Can you stay focused on the big picture?
This quiz will help you determine if you know how to harness your personal power, reject self-sabotaging behaviors and keep yourself motivated toward graduation.
1. I’m going to college because:
I need a degree to get a good job.
I’ll have more freedom and pride in my career, financial and personal choices after I complete my education.
2. Your uncle can get you a job with a decent hourly wage and benefits. You should:
Take it. You’re tired of being a starving student, and eventually will return to your studies.
Stay in school. You made a commitment to graduate and you’re sticking to it.
3. Friends invite you to watch movies but you had plans to study for an exam. You decide to:
Stay in and study. Your graduation commitment is too important. You’ll make plans to do something special with your friends when your schedule allows for it.
Go for it! College is about good times. What’s one night off? You’ll get up early and hit the books.
4. You frequently find yourself depleted after meeting with your best friend who doesn’t seem to be going anywhere. You decide to:
Maintain the friendship. You owe it to your long-time friend who has been there for you for years.
Curtail the friendship. It may be painful, but you need all the energy you can muster to keep your graduation goal on track.
Give yourself one point for each correct answer.
1-B A degree certainly can bring career opportunities, but to keep yourself doing the things you need to do to graduate, you must identify your personal emotional “whys.”
Motivational speaker and author Rene Godefroy says that external motivations, such as going to college to be with your friends or because your parents or spouse insist upon it, won’t keep you attending classes you may not like, enduring instructors you find boring and making other necessary sacrifices.
“Each person must take responsibility to find within themselves their emotional triggers, the ones that passionately drive them to persevere,” Godefroy says. Identifying these, writing them down and frequently referencing them will keep them alive, and help compel you to keep working toward graduation.
2-B The Public Agenda Report for The Bill & Melinda Gates Foundations, With Their Whole Lives Ahead of Them, states that while 65 percent of students who drop out of college plan to return, only about 38 percent do so.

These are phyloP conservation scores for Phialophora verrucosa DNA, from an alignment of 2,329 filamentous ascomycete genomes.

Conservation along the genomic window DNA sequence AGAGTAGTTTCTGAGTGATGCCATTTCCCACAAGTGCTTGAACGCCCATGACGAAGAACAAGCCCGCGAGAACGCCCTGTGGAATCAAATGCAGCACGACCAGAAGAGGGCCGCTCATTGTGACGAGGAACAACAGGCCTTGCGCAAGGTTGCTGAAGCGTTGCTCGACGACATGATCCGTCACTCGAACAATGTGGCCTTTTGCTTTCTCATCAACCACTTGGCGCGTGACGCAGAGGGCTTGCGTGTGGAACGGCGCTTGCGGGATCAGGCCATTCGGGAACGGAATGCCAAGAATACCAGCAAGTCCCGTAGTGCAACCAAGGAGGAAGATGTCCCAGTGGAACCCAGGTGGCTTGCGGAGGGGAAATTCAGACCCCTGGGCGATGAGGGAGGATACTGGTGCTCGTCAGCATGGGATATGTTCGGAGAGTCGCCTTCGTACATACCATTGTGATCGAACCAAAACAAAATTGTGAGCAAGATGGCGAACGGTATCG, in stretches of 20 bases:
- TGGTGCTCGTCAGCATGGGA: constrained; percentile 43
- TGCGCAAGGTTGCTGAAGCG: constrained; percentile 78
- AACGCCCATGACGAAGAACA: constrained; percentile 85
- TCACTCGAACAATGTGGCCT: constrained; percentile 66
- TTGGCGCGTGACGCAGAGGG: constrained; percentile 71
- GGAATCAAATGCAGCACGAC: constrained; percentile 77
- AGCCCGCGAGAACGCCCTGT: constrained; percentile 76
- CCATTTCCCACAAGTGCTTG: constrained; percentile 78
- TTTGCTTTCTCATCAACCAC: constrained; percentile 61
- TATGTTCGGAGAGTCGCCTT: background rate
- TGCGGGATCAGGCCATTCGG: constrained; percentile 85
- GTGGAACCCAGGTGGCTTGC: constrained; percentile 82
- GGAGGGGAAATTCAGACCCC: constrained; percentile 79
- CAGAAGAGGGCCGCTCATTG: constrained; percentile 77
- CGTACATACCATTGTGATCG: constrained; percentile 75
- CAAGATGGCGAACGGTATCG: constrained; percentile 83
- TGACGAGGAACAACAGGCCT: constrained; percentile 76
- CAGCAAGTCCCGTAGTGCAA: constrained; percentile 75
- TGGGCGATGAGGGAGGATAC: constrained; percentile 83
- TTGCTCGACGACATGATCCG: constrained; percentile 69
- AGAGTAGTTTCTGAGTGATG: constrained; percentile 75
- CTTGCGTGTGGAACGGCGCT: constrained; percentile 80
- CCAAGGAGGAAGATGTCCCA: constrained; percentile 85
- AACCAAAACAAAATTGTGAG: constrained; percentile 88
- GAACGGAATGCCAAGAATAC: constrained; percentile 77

The reasons most students fail to complete their college credential is because they are overwhelmed, overextended, underfunded and under-prepared. Fifty-four percent say they left because they needed to work to support themselves or their families, and could not balance work and classes.
Godefroy says that recognizing financial, mental and emotional challenges in advance and putting plans in place to meet them – checking into securing financial aid or a loan, setting and adhering to proper sleep, work and study schedules, and determining the ways you and your family and friends will deal with the challenge of your college commitment – is the smart way to begin and stay in school.
3-A Most of us have heard the aphorism “The road to hell is paved with good intentions.” Likewise, “The road to failure is paved with distractions.”
Jon Gordon, author of several books on leadership, says, “Distractions cause us to lose our focus. When we allow the trivial to get in the way of the meaningful, we miss out on achieving our truly satisfying goals.”
Certainly make time in your schedule for rest and relaxation, but don’t lose focus on your goal and the importance of taking each step toward it. When tempted to let your studies slide, remember how great you’ll feel from getting a good grade and how you can only get that feeling from hard work and sacrifice – and then get to work!
4-B Gordon and Godefroy agree that the people we surround ourselves with are a big part of who we become. If you wish to be a motivated student, you must surround yourself with other motivated students who encourage you to work hard and study, and limit your time with those who lack direction.
4-3 points: You’re so motivated that your diploma is nearly in your hands.
2-1 points: You are on the right track, but a little more motivation could help.
0 points: If you want to stay in motion, you’ve got to begin moving. Now.
- Anita LeBlanc